I'm struggling a bit with my self-image. I feel like I've been unceremoniously booted out of my old life and identity and haven't yet settled into my new one.
As I go on my daily walks around nappy valley, smiling and nodding at the other 30-something mums pushing their Quinnys/Bugaboos/PhilandTeds, I have never been more painfully aware of being a demographic. It's only recently dawned on me that I've moved to suburbia, in my head it was just down the road from the gritty midpoint of Brixton-Stockwell-Clapham where I used to reside.
I no longer fit into my old clothes and as I slowly buy new ones I'm no longer sure of my style. Is a new uniform in order or not?
There's a distinct lack of acceptable inspiration for my freshly evolving identity. I keep running into stereotypes I would rather back away from. When it comes to mums of small babies the only images you ever really see are:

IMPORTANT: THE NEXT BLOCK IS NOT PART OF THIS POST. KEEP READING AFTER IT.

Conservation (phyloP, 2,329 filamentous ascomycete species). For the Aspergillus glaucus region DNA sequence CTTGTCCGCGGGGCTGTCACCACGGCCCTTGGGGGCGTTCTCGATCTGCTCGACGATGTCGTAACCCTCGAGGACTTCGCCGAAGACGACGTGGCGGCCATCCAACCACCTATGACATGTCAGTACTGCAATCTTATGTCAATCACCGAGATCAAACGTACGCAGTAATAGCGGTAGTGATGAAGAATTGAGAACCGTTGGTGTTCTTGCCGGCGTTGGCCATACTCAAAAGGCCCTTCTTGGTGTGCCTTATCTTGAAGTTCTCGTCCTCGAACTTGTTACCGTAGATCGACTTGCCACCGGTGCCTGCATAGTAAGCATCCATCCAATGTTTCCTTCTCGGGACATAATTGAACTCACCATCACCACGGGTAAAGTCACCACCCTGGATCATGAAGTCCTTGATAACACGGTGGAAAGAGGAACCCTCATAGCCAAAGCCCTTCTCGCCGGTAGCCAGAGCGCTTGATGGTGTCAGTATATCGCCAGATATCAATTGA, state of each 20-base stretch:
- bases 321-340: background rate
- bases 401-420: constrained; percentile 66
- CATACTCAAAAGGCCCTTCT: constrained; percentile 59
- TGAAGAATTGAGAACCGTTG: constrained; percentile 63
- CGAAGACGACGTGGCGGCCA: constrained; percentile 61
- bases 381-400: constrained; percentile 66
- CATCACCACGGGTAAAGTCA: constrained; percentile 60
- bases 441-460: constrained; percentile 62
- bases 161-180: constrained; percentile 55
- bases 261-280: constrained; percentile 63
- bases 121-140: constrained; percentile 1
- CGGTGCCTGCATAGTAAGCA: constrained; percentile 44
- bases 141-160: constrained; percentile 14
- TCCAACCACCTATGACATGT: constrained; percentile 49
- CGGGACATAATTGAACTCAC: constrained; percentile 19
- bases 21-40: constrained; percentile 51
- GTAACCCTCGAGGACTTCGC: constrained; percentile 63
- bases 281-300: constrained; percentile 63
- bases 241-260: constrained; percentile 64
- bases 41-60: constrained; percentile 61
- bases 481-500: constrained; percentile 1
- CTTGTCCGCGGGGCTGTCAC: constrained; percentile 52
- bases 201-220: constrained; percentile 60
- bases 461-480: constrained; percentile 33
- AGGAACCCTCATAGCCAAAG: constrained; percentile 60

The Celebrity Mum: I'm avoiding images of these at the moment.
The Frazzled and Not Coping Mum: The polar opposite to the celebrity mum, these run the full gamet from teenaged-single-mum-in-bedsit to previously-successful-and-together-professional-in-meltdown
The Poster Mum: You see a lot of this sort of dewey skin-heavy idealised image in advertising and packaging. The Johnson's Mum if you like. I think the idea is that the perfect innocence and purity of the baby somehow magically rubs off on it's mother.
The Nurturing Glow Mum: This crops up mostly in health brochures particularly anything on breastfeeding. It always feels a bit dated and 70's to me.
Oh and then there's the Yummy Mummy. Urgghh, don't even get me started on this one. The mere phrase manages to sound twee, smug and a bit ick all at once.
So you see, a lack of positively real images of mums. Which is why the Be A Star campaign, intended to increase the number of breastfeeding young mums in Lancashire is so refreshing. It's not often you see images of mums that are both real and aspirational. There's nothing mumsy about these girls. Shame they're all so young!